Last day in Buenos Aires, Argentina -January 27, 2015
Buenos Aires, Argentina
We had a late night last night. We dressed up and went to one of the premier places in Buenos Aires for Tango, "Piazzolla Tango". It was one of those must-do things . . . how can you be in Buenos Aires without learning more about Tango and seeing some of the best perform this very intimate, passionate and complicated dance? We met in the beautiful ornately decorated Galeria Guemes in the downtown area for Tango lessons. We learned from the lessons that Tango is indeed a complicated dance step, but our instructors made it look so easy and so very cool. After the awkward dance lessons, we had an exquisite steak dinner followed by the show which included an Argentine orchestra and expert dancers. It was very nice, indeed. But Stan and I still cannot Tango - we vowed to each other that we will practice. Ha!
Since today was our last day in Buenos Aires, we did the last two things on our list . . . we visited the Botanical Gardens and we toured the Theatro Colon—our first visit ever to a premier opera house.
The botanical gardens were beautiful, at least as beautiful as any botanical garden might be in "late July" heat. Although it was hot and dry, this garden was still much more lush that the gardens we visited in Rio de Janerio. The identity of almost all plants and trees were labeled. Too bad, though only the Latin and Spanish names were shown, but we could recognize the country of origin.
We took a short break for a cerveza for Stan and iced tea for me - I'm learning how to correctly order tea with ice (te' y hielo). Iced tea is definitely not on the menu. I'm teaching the waiters round here a whole new game.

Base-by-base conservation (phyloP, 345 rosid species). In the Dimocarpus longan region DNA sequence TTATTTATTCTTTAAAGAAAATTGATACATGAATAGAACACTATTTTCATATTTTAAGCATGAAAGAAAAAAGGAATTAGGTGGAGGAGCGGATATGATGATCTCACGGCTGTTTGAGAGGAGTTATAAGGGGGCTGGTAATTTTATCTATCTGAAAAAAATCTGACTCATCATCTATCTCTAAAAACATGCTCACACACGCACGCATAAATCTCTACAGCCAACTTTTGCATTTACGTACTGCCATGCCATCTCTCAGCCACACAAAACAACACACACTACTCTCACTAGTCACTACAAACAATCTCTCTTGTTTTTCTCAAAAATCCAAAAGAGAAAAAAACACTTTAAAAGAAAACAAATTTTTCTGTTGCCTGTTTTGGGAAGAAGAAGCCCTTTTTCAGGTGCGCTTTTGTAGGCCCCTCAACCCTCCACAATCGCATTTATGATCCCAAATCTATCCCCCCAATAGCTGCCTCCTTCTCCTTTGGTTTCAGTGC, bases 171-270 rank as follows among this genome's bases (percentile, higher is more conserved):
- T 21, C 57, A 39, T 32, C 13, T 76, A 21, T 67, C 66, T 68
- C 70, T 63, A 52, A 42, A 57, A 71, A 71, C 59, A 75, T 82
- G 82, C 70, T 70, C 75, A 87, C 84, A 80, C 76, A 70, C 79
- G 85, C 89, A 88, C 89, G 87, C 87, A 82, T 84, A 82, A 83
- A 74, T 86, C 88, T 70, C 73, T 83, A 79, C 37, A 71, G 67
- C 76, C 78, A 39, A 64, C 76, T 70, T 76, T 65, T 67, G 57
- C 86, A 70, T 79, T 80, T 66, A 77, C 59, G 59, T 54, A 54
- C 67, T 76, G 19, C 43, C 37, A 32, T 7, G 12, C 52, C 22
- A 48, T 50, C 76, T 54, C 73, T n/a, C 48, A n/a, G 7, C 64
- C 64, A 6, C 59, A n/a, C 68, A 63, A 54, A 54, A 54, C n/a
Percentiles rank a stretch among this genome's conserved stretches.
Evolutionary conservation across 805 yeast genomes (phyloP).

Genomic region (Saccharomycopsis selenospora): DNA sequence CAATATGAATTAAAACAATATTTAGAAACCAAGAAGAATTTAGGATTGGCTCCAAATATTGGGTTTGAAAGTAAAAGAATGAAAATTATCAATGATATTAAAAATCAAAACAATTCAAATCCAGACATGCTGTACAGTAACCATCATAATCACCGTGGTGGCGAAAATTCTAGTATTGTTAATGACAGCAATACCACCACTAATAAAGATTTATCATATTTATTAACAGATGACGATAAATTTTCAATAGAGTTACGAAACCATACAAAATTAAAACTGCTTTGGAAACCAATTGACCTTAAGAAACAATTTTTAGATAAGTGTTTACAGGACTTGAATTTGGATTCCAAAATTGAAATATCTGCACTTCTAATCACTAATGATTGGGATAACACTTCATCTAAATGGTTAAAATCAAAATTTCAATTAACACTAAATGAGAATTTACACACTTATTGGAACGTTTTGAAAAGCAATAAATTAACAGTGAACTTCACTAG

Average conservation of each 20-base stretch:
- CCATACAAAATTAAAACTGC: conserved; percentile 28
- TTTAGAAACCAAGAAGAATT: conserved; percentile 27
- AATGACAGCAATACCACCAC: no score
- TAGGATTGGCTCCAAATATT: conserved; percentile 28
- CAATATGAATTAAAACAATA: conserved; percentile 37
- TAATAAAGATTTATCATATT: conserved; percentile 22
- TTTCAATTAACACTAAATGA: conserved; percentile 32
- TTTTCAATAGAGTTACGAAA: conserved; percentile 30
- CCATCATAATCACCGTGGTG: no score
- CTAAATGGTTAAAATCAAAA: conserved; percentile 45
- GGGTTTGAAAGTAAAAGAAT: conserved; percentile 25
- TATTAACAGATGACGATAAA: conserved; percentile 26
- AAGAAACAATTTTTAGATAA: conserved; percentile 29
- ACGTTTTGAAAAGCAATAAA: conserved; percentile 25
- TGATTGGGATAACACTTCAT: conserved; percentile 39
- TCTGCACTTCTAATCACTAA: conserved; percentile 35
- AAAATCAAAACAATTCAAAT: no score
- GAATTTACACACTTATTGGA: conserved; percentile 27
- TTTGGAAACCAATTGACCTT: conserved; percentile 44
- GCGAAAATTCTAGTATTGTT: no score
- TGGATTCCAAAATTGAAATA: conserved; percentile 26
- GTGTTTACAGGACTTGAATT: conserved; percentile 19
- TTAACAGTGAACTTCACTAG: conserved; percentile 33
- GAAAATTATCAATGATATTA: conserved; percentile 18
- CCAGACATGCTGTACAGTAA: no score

Afterwards we went to the 3 pm guided tour to the Teatro Colon. The Sistine Chapel ranks number one, of course, but the Teatro Colon is perhaps the second most beautiful building I have ever seen. Please see the photos. Our tour took us throughout the building which was constructed between the period 1888 to 1908. The building copies great design from Italy and France and includes construction materials from Italy and Portugal, The gold you see in the gold salon is real. Gold on the columns and walls are from gold flake paint, the gold in the ornate designs on the ceilings is 24K. The people in our group got to in the most expensive and important box in all the theater. These seats are usually occupied by government officials or special guests - if the hoity-toity aren't in the house, the seats in this special box are sold and are the most expensive in all the opera house - about 2500 pesos per seat. This theatre has a capacity of 3,000 people (300 of which must stand) and ranks among the top three theatres in all the world for natural acoustics. No microphones are used at all. The opera season is not in session now; it begins a new season in March. Although I know so very little of opera, I cannot imagine the magnificent experience.
Tomorrow we say good-bye to Argentina and hello to Peru. Four am wake-up alarm. Good night!